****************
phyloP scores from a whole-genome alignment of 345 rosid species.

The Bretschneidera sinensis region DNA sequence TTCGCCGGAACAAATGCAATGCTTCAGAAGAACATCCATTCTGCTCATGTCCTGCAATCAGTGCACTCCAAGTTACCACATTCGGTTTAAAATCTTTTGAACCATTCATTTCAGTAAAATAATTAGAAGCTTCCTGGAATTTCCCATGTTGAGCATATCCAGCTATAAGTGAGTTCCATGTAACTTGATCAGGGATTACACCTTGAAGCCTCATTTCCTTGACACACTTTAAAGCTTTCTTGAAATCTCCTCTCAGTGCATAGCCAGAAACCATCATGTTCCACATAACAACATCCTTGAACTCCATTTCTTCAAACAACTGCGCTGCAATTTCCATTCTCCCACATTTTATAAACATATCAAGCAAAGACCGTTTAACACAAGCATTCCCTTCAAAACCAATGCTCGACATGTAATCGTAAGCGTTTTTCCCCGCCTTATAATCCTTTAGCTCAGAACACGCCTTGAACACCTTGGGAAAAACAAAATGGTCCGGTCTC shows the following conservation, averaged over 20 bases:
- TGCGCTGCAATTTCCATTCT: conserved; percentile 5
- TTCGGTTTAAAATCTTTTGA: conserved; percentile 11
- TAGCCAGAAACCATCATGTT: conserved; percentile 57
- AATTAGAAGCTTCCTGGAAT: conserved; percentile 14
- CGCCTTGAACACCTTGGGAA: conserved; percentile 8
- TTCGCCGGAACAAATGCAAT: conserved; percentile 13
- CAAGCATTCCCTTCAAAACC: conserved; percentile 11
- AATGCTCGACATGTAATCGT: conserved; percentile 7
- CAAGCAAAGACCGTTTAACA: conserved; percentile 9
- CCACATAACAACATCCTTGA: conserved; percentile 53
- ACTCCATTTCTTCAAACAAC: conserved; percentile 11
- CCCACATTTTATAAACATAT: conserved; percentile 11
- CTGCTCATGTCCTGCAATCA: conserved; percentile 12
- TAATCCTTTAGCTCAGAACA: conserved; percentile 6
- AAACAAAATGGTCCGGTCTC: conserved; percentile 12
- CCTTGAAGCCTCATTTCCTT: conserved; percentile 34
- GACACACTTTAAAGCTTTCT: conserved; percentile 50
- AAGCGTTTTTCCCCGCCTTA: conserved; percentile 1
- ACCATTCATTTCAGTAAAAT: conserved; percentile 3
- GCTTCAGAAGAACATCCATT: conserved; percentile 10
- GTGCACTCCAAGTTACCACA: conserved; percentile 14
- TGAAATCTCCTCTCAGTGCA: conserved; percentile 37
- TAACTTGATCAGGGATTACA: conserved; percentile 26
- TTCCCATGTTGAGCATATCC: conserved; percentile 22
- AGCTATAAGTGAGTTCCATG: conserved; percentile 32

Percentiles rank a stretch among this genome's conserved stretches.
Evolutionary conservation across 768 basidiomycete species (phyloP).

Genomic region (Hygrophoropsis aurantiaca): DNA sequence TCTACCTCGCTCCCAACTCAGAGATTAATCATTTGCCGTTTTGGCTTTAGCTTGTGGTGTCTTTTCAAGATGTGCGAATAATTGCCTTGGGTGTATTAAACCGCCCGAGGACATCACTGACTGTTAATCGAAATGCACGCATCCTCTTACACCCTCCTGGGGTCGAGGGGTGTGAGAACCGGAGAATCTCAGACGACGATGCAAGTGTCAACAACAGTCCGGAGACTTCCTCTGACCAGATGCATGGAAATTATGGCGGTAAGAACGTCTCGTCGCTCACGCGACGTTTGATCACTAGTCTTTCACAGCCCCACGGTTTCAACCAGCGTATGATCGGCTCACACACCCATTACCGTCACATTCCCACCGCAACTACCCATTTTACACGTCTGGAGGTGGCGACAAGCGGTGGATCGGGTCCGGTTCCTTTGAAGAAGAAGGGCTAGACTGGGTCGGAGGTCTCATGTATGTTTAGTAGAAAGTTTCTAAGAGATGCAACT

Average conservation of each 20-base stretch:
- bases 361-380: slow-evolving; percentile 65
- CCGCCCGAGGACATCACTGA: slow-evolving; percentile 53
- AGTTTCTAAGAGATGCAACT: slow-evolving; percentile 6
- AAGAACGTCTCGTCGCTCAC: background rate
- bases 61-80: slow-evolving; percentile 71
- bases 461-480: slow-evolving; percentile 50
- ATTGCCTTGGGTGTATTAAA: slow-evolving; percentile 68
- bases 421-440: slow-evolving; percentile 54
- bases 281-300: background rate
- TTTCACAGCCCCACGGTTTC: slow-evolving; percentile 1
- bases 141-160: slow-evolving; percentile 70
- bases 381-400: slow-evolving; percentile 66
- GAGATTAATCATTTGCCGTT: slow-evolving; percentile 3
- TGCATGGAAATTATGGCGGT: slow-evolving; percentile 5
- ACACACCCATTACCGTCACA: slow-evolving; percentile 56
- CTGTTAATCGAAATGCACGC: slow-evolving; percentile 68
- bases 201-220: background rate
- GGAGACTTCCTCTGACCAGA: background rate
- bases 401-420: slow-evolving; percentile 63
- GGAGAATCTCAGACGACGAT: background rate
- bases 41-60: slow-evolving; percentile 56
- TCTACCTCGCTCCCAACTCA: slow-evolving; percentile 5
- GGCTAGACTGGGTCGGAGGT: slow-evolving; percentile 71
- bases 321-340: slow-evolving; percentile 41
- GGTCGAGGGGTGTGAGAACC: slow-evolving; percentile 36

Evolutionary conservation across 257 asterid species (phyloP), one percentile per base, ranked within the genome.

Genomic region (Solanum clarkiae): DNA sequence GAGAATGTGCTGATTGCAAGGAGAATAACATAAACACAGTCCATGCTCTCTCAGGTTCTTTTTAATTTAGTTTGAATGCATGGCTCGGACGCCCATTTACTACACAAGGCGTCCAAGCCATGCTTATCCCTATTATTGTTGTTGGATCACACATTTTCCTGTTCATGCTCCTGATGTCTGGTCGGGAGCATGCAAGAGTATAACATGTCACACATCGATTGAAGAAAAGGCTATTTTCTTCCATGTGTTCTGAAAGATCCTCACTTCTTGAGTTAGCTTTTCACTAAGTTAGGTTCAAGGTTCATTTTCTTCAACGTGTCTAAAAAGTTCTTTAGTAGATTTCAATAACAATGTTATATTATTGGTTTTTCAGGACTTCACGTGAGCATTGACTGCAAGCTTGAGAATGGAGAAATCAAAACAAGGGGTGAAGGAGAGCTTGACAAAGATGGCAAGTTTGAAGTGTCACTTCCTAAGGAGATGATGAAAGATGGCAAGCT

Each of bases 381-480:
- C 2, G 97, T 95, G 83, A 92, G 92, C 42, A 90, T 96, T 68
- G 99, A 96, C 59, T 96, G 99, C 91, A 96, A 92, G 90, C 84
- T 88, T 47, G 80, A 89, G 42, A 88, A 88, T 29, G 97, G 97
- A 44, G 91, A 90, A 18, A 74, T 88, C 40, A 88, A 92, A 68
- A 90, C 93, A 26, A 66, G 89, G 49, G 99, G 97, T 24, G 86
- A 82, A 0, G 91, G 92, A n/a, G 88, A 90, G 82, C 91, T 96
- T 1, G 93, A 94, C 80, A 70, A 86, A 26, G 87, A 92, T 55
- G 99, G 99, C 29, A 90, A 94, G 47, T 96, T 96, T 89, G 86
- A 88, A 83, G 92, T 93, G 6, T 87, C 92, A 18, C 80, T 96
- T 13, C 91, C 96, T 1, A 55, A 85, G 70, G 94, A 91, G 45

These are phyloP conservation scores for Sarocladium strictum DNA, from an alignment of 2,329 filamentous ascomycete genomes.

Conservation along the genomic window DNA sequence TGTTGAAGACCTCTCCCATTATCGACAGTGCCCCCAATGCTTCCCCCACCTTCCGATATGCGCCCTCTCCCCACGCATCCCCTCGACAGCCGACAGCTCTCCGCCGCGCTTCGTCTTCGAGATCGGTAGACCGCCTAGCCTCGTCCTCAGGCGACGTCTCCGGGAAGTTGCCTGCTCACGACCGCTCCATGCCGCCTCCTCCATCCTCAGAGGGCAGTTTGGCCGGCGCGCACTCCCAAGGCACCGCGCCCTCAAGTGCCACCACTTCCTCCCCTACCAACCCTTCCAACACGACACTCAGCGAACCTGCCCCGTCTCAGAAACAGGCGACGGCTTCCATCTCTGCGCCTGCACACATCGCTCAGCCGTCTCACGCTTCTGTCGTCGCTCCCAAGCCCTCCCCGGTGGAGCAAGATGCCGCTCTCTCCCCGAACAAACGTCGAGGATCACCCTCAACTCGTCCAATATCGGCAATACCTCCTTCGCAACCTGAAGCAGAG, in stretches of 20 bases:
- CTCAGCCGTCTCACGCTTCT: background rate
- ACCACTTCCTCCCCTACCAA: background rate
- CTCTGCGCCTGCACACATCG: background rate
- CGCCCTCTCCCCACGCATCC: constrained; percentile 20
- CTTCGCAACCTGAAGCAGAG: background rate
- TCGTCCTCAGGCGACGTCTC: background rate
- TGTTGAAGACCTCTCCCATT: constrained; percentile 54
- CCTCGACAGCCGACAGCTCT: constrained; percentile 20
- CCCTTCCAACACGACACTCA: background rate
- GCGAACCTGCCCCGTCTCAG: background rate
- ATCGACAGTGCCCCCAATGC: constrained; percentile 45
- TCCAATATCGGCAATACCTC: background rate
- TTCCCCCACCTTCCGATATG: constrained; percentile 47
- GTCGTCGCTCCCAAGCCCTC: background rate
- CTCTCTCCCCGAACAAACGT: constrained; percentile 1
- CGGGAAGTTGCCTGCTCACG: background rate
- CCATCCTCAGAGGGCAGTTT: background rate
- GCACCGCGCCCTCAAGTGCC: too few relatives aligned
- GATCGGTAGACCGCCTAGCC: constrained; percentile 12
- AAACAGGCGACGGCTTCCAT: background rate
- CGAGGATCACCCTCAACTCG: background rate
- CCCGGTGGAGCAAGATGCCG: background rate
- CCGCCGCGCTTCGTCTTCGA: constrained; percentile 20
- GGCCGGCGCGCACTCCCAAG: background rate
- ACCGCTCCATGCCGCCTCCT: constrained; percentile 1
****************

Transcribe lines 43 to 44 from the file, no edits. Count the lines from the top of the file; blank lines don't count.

- bases 381-400: slow-evolving; percentile 66
- GAGATTAATCATTTGCCGTT: slow-evolving; percentile 3